Four years on the NYT Best Seller List.
Translated into 35 languages.
Over 1.3 million copies sold… and counting.
Not bad for a first-time author.
Everyone knows there’s no such thing as an overnight success. Except in this case. Tim Ferriss found proverbial gold at the end of a rainbow on his very first go.
So what’s the magic trick?
You probably think it’s due to the backing of a large publishing company. Or the extensive promotional activities utilizing a vast network of bloggers. Or maybe even because it was simply “well written”. (Wired magazine described it as “formulaic writing”.)
In fact, it’s none of those things.
Whilst having a big launch definitely doesn’t hurt, the single biggest reason the book was a success is the “Big Idea” behind it.
Read through the 432 pages and you’ll see it really just boils down to one thing – the topic of outsourcing. But it’s not the only book on this topic.
Here’s what an Amazon search shows:
There are over 10,000 hits for “outsourcing” listed over 100 pages.
Bet you’ve never heard of them, right?
Because none of the other books have anything to differentiate them from the millions of others on the same topic.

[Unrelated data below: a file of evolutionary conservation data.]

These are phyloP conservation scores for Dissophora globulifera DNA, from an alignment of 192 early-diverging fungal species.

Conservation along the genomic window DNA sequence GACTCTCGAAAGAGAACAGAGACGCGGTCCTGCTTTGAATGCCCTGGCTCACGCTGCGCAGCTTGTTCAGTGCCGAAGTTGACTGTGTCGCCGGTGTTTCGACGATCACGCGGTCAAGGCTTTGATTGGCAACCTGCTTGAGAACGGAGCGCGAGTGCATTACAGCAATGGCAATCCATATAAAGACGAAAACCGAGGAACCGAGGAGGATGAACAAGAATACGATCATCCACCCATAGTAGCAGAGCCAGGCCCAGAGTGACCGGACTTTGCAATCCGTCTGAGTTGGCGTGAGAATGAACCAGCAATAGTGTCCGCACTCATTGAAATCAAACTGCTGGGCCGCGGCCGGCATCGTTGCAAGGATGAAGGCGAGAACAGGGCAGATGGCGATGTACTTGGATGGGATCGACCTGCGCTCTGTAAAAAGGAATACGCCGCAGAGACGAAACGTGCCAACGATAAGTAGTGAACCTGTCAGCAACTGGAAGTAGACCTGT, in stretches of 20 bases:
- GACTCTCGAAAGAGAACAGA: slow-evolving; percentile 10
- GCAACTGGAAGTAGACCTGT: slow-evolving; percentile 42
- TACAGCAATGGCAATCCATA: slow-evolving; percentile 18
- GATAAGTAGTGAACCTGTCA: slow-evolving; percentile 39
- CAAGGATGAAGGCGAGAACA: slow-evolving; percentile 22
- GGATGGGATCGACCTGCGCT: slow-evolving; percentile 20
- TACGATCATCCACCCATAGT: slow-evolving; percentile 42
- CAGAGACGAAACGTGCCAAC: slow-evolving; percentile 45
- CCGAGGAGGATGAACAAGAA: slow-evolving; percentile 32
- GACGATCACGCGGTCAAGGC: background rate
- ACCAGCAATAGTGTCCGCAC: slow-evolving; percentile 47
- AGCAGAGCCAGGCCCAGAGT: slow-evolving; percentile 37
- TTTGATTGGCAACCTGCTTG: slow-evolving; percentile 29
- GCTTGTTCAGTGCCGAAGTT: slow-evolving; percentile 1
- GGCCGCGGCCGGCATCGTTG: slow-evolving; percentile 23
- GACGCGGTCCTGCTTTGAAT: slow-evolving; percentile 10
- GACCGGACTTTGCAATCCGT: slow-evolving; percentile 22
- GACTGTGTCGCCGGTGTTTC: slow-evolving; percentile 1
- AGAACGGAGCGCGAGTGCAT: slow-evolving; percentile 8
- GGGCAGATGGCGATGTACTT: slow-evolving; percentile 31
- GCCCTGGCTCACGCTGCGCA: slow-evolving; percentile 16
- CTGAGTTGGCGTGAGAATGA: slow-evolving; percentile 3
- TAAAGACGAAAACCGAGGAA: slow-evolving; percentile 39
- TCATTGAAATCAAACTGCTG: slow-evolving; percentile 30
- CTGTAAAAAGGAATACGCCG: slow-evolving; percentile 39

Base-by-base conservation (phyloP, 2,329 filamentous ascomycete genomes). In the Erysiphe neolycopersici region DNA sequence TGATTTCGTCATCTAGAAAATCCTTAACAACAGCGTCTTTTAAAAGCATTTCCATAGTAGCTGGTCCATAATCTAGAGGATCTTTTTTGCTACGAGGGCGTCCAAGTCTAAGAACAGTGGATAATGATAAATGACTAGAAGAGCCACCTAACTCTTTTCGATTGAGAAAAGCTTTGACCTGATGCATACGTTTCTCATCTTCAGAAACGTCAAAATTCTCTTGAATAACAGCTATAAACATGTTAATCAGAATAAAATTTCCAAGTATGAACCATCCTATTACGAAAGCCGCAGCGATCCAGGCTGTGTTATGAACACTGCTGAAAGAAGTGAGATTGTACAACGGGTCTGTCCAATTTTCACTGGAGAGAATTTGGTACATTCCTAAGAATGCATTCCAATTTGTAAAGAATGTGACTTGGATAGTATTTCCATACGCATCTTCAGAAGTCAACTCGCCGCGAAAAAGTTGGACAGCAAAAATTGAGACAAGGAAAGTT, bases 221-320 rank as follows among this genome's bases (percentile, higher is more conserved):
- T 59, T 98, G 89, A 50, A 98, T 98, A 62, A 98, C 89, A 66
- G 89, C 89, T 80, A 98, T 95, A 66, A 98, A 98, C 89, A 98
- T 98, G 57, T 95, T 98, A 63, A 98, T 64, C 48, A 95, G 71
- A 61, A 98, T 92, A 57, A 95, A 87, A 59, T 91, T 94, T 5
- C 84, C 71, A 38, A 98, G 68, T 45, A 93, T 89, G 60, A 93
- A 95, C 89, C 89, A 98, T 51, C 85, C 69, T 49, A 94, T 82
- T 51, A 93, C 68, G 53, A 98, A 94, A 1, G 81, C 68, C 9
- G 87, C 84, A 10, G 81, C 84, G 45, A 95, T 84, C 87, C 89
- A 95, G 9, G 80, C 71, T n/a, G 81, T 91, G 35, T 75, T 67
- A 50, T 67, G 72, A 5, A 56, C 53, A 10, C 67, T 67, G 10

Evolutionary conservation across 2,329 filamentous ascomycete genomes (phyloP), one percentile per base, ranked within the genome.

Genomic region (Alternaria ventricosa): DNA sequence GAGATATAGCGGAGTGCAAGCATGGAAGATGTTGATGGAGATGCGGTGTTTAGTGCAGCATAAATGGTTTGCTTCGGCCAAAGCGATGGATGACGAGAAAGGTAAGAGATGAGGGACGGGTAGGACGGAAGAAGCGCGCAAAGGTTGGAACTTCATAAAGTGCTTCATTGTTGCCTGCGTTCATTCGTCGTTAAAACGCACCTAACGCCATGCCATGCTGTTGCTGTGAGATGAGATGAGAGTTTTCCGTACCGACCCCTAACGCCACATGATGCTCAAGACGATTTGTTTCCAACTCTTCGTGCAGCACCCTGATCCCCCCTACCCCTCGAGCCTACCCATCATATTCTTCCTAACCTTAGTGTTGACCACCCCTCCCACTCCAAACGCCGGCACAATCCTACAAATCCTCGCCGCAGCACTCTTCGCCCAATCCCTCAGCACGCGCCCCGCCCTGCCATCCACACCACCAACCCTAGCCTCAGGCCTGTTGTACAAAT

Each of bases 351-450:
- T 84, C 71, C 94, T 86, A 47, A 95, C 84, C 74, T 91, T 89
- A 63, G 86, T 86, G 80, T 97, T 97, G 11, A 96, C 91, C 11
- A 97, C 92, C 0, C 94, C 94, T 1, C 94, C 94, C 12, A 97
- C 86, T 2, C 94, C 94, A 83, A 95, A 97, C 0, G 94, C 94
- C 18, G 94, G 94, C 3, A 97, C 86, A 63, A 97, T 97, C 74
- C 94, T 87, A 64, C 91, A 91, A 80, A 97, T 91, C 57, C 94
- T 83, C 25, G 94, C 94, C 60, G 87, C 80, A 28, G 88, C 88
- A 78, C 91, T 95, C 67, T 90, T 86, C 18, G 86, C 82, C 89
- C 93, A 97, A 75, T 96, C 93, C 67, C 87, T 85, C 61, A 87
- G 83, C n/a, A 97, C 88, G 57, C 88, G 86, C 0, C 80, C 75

The concept of a “Big Idea” isn’t new
The “father of advertising”, David Ogilvy of worldwide media giant Ogilvy & Mather, said in 1958:
But what makes an idea successful?
– It promises something amazing;
– It invokes an emotional response;
– It can be quickly and easily understood;
– And most importantly, it has to be unique.
Tim Ferriss took that message to heart, applied it to his book , and reaped the benefits.
In just four little words, “The 4-Hour Workweek” conveys something that…
The reader has dreamed about for years…
Gives them hope about permanently escaping the 9-5 rat race…
Makes so much “sense” they’re unconsciously nodding in agreement…
And is packaged up like nothing they’ve ever seen before.
As they say, the rest is history.
What happens without a “Big Idea”?
The “Big Idea” provides the direction and vision for a campaign. Without it, you’re just “flying blind” rely purely on luck.
Your copy comes out weak…
Your offer becomes mediocre…
Your message fade into obscurity…
You end up forgotten and unknown…
Just like the 10,000+ other books on outsourcing.
But smart marketers don’t do that.
Information by itself isn’t enough
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